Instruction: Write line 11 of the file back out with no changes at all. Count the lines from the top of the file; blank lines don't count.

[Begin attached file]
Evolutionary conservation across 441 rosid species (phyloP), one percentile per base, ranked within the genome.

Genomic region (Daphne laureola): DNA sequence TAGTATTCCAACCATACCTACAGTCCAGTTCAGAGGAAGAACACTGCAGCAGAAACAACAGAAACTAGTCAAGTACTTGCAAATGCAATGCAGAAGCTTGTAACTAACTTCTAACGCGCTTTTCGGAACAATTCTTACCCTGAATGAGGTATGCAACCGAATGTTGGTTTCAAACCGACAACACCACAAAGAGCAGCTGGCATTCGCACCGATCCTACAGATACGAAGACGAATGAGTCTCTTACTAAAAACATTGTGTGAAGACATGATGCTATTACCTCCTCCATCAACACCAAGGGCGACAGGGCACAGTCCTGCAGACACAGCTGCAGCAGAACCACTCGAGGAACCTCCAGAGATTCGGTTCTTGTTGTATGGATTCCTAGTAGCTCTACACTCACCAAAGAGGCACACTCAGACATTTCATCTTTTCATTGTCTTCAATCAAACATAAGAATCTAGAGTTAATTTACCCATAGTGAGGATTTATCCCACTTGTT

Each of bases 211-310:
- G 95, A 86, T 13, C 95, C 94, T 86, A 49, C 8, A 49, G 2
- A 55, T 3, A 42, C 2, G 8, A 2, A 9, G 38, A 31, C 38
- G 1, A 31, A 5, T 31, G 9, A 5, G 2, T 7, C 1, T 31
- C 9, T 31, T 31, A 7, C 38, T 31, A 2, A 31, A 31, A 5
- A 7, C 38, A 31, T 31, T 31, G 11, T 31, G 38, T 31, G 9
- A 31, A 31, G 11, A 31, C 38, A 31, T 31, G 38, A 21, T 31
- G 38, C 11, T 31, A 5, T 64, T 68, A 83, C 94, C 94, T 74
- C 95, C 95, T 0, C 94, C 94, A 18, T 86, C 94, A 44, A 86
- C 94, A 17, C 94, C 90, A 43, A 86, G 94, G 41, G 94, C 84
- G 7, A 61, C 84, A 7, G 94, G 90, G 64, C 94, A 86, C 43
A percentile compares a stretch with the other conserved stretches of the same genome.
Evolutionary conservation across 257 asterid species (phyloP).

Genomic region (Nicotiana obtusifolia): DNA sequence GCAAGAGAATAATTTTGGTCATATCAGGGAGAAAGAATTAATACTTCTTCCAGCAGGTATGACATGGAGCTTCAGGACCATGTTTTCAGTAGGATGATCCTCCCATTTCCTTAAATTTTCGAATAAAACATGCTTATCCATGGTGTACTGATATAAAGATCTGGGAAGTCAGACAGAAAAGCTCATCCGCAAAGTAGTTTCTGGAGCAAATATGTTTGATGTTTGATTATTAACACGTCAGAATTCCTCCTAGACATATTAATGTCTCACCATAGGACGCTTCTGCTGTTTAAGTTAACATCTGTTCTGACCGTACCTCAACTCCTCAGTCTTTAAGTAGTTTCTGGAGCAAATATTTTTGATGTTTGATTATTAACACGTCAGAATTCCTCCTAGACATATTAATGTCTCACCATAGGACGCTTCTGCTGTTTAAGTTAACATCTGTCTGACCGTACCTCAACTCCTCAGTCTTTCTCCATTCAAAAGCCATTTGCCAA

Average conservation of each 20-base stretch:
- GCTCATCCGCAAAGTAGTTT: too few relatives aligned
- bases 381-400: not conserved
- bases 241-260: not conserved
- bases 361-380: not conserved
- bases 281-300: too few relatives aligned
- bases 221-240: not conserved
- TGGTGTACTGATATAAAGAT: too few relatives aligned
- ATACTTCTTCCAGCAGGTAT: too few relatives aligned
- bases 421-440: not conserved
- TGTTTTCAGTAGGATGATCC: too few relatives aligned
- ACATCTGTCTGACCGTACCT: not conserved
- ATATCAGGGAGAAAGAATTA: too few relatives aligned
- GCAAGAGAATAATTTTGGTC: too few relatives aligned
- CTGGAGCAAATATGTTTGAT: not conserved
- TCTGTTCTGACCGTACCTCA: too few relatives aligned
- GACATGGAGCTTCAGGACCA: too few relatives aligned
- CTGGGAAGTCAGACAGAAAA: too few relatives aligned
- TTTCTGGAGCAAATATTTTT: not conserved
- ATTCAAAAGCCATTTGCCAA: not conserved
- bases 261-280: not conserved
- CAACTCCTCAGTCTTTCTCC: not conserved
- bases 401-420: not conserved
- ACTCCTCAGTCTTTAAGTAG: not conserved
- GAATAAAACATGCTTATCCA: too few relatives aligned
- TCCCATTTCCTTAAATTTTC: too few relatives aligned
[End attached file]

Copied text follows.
- C 95, C 95, T 0, C 94, C 94, A 18, T 86, C 94, A 44, A 86